Developers reneging on affordable housing targets

DEVELOPERS are using "shady tactics" to renege on commitments to build affordable housing, leaving many councils woefully short of their targets, according to new research.

Analysis by the Campaign to Protect Rural England (CPRE) using Government data indicates the proportion of affordable homes provided by non-metropolitan local authorities has more than halved in five years, falling from 35% in 2011-12 of new dwellings in shire districts and unitary authorities to 16% in 2015-16. Apart from a small recovery in 2014-15, there was a continued decline.

Of the 15 most unaffordable districts outside London, only five met their most recent lowest affordable housing target. In Epping Forest, the 10th most expensive borough outside the capital, just 14% of new housing over the past five years has been affordable, against a target of 40%.

The CPRE said as councils no longer receive direct funding for affordable housing and, until recently, very few have been building homes, the main way affordable housing has been provided is through conditions included in planning permission designed to mitigate the impact of development on the local community. A viability assessment may be used to negotiate down the developers' contribution if it can show there would be an impact on the overall viability of the project.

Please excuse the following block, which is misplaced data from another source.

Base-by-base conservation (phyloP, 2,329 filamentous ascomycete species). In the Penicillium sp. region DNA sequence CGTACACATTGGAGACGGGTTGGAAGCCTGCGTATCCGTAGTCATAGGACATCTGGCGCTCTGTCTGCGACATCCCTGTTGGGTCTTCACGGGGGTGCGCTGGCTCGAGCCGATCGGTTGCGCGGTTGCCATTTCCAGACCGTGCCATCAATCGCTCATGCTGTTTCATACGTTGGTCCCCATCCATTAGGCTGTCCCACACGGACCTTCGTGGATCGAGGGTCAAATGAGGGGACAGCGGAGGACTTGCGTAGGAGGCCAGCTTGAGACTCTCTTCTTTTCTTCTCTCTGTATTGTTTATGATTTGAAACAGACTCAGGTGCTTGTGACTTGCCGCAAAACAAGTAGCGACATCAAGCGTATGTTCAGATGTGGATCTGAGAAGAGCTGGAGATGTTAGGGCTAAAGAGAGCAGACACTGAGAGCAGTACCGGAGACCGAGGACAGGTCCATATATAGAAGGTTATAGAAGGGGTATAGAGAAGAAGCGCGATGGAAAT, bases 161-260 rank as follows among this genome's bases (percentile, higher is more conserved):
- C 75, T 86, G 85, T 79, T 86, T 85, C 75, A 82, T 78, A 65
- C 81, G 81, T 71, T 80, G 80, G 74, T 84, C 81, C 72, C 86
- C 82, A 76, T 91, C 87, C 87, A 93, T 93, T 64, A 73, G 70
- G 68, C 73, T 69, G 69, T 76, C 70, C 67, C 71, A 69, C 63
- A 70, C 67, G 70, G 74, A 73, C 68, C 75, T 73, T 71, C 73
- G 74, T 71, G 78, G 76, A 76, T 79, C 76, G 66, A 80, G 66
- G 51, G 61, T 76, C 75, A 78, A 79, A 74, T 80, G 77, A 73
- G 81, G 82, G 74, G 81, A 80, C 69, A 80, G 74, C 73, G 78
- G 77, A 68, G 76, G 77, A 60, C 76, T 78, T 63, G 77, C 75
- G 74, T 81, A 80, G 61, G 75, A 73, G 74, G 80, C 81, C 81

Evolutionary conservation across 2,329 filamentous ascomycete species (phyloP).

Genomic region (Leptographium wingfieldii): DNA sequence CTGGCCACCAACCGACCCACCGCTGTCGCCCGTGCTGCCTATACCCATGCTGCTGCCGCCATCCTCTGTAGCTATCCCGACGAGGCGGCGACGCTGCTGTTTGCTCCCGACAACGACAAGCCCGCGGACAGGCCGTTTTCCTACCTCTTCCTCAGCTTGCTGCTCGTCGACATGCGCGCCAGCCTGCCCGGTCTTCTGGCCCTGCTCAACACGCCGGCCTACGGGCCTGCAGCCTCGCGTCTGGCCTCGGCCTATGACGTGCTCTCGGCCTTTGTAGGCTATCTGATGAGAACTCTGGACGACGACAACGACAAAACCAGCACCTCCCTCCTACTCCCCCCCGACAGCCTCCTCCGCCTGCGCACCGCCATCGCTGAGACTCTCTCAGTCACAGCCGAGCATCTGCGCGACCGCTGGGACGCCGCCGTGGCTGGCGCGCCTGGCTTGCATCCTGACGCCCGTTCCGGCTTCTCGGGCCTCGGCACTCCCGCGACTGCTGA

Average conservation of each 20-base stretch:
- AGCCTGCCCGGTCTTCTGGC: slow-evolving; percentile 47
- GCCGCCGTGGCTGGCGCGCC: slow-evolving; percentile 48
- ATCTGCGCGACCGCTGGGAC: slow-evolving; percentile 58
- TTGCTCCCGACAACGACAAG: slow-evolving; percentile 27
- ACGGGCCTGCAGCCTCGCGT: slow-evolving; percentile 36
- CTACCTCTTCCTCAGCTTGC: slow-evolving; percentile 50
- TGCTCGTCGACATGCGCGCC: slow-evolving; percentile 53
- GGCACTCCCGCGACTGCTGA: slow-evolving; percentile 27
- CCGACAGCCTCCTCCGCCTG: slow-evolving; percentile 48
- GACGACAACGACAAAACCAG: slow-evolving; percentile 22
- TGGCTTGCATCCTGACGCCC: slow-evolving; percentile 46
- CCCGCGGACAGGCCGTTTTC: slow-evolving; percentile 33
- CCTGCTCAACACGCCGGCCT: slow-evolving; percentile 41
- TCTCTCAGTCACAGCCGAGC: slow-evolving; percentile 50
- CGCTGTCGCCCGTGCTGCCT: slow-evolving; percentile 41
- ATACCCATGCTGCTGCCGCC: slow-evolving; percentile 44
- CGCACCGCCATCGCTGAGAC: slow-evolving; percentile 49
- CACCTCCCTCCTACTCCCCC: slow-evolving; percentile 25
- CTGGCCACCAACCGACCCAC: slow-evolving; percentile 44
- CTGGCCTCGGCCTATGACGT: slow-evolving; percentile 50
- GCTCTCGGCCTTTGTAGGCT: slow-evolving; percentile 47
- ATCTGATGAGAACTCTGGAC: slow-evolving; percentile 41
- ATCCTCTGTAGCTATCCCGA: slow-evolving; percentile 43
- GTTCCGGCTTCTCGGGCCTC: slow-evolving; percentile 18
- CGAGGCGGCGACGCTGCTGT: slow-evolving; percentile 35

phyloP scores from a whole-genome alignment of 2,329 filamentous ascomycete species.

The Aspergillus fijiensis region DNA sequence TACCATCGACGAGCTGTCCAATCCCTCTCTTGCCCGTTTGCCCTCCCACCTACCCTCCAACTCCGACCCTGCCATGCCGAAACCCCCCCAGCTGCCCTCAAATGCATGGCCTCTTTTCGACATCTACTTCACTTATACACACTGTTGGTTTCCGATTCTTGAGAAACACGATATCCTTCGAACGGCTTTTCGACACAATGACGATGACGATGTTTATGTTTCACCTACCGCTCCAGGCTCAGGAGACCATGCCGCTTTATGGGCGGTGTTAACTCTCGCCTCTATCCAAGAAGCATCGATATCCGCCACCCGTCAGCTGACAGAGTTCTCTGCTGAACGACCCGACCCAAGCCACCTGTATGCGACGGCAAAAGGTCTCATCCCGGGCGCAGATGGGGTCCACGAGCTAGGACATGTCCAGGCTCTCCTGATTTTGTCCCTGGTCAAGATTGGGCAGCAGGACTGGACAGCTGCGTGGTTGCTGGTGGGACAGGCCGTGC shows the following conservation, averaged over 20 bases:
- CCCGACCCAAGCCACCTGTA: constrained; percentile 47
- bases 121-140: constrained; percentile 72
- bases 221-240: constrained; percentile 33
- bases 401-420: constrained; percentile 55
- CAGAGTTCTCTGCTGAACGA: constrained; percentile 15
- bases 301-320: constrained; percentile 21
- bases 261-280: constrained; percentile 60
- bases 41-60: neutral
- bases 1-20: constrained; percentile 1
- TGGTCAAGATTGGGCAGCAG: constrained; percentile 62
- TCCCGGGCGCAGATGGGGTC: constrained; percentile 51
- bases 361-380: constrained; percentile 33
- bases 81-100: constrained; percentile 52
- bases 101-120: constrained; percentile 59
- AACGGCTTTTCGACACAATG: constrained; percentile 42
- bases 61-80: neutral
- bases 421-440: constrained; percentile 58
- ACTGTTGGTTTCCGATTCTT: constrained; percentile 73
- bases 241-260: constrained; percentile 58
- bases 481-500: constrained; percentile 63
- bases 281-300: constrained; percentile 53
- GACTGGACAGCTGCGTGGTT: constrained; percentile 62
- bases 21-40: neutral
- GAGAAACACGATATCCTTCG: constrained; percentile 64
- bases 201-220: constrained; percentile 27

However, it added, a pattern has emerged where developers claim through a viability assessment that it is not or no longer possible to build the requisite proportion of affordable homes as part of a development. In one case, in Horsham, Sussex, an American real estate investment trust told the council that a viability study had demonstrated its development could not provide more than half the council's 35% affordable housing target. Faced with an appeal or seeing the development cancelled, the council accepted the developer's assessment and waved through the 2,750-home and business park scheme.

The research follows a study by the Town & Country Planning Association showing that 98% of councils describe their affordable housing needs as either moderate or severe.

Paul Miner, planning campaign manager at the CPRE, said: "Many councils are falling woefully short of their targets to provide affordable homes. Yet you also have to look at those developers who continually use shady tactics to renege on promises to build affordable homes and new community infrastructure. These are often promises that win them permission in the first place.

"Developers have councils in a bind. It's either fewer affordable homes or missed housing targets. And either way it's young people and local people in need who lose out. 

"As just 8% of rural housing is affordable, much of the countryside is already out of reach to those on average incomes. If we don't change things this will just get worse. The next Government must reduce the power of these viability studies, stop highly profitable developers gaming the system and give councils the hard cash to start building houses again."